In addition to encouraging a higher moral standard for those suffering from HIV/AIDS, Rennie also worked with schools to teach gender awareness and youth development. She admits as an American one of the hardest things to see within African culture was the mistreatment of women. In her "life skills" sessions Rennie tried to teach girls and women that they did have a voice and were capable of doing things they could be proud of and be a valuable asset to society. "Seeing the way the women were treated was very, very hard," she explains. "But things are getting better there and the women are learning to have more of a voice."

Among the many things Rennie accomplished during her stay in Africa, one project stands out - the building of a community library.

Upon returning home for the holidays in 2001, Rennie recalls a flurry of activity from family and friends as to what they could do or donate to help the villagers of Bunso. "I thought one of the most painful things for me to see there was that the children had no books or notebooks and I wondered how in the world could the teachers teach like that? So when I came home and everyone asked Ďwhat do you see them needing?í I said I wanted to give them books and I wanted to build a library."

Upon getting hold of this notion, Rennie laughs as she says her mother Gail and family friend Jane Mitchell ran with the idea. After hosting book drives and asking for donations, the books began to pile up, but she soon realized that shipping the books would be an obstacle due to cost. But as fate would have it, a stranger to Rennie, but acquaintance of Mitchellís, who owned and operated a shipping company, offered to help. He donated a shipping container and told the women if they could fill the entire container, he would ship the entire load at no cost.

Ecstatic with this act of kindness, Gail Rennie and Mitchell hosted book drive after book drive and sought out donations for the Bunso library. After months of hard work, the multitude of books the women had collected still only filled half of the shipping container. Determined to fill the container, Rennie offered the idea that many of the villagers would love to have bicycles as well. And so Gail and Mitchell collected bicycles.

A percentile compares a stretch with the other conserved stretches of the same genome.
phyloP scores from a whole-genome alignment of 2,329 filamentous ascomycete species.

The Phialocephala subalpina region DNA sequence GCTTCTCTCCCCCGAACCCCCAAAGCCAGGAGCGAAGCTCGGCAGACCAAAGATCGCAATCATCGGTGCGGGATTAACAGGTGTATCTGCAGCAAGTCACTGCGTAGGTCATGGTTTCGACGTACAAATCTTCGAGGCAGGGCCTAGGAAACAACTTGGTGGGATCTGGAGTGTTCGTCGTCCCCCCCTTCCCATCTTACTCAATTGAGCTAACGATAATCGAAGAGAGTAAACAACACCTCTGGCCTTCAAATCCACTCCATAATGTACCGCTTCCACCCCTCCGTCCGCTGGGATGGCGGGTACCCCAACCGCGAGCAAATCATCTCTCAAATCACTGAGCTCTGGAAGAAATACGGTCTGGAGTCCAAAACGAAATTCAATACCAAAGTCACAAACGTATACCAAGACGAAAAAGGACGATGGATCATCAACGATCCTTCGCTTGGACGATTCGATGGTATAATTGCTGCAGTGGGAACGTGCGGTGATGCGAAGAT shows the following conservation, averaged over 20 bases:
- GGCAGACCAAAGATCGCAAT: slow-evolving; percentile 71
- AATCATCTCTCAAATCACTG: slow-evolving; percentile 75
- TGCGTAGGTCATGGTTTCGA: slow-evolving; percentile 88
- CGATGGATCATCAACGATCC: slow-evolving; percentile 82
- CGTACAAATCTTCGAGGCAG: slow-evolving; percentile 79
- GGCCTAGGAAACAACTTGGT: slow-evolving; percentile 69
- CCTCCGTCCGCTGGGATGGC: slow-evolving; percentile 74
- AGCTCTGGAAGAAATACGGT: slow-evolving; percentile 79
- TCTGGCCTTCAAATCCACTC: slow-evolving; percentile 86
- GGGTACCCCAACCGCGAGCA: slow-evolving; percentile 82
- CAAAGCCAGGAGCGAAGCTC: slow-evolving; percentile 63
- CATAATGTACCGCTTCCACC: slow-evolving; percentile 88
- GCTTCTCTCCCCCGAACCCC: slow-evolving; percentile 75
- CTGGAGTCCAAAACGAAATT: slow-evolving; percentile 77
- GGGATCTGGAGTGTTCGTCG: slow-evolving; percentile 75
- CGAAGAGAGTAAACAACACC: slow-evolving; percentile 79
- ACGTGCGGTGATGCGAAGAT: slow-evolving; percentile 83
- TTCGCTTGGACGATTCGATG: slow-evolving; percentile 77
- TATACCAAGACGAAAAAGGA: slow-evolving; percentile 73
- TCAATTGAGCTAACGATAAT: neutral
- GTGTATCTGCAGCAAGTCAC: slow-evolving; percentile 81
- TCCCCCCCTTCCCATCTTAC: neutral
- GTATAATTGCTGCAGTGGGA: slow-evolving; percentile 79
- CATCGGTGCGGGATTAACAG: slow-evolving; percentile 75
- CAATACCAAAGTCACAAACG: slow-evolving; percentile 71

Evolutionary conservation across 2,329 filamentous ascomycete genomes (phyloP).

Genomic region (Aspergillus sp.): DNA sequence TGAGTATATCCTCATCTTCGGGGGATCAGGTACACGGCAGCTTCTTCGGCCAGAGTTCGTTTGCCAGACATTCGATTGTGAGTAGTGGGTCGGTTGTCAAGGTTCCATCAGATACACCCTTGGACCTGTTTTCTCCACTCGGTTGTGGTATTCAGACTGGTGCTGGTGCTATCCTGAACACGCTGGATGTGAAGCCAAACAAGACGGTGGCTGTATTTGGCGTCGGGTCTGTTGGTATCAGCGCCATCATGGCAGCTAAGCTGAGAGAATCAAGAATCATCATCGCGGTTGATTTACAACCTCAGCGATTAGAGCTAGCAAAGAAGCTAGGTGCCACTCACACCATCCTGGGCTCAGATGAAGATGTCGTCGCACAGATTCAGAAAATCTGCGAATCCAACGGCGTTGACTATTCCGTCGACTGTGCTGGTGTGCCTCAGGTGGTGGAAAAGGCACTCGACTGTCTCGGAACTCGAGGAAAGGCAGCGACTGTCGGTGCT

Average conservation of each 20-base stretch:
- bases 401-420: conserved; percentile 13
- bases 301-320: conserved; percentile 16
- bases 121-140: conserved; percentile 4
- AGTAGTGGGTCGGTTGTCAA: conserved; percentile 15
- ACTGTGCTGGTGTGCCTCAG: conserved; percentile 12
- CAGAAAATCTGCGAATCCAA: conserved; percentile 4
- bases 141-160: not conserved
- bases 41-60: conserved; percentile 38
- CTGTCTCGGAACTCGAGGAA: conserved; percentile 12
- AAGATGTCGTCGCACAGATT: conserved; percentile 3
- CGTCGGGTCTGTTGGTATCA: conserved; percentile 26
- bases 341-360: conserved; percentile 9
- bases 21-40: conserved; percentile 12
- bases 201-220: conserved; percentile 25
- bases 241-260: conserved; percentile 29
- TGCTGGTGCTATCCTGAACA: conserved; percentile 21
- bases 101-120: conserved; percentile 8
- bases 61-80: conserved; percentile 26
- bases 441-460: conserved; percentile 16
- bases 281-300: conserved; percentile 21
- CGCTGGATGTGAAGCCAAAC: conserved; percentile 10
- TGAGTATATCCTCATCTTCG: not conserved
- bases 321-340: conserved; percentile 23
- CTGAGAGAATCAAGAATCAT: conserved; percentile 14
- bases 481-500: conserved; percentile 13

Once the endeavor was complete, the container was shipped to Bunso packed full of some 9,200 books and 104 donated bicycles. "When that truck pulled into town with that load of all those things, it was quite a sight to see," Rennie exclaimed proudly.

To help in the library project, the village of Bunso donated an old building in which to house the library. Through financial donations that were made during the book drives and fund-raisers, the building was renovated and now stands as the only community library within a 30-mile radius of the village.

As her time in Africa drew to a close, the village of Bunso asked to bestow upon Rennie one of its highest honors - they wished to make her royalty.

Earning the title of "Queen Mother," Rennieís royal name became "Na Na Efua Serwah" and she was given her own stool as a sign of authority and was asked to take an oath to protect and look out for the village in times of rain or shine.

"Becoming Queen Mother was a great honor that they had asked to bestow on me many times before I planned to leave Africa," Rennie explains. "But in the end they agreed to do it when the time came closer for me to leave. I chose to do it that way because I never wanted to be treated differently and I just wanted the community to see me as a commoner."

Now home in Brookfield for a short stay, Rennie admits she misses her life in Africa. Although she has closed her service in the Peace Corps for now, she says there may be a possibility later in life to open those doors again.

For now Rennie is planning to embark on new paths - she hopes to one day have a family of her own and is planning to attend a graduate program in International Public Health at Emory University in Georgia.

When asked where her path leads from here, Rennie says sheís in the process of deciding that now. One thing is certain, though, she says, the priceless experience gained in Africa will never be far from her memory.

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Story Source: Minneapolis Star Tribune

This story has been posted in the following forums: : Headlines; COS - Ghana; Ecotourism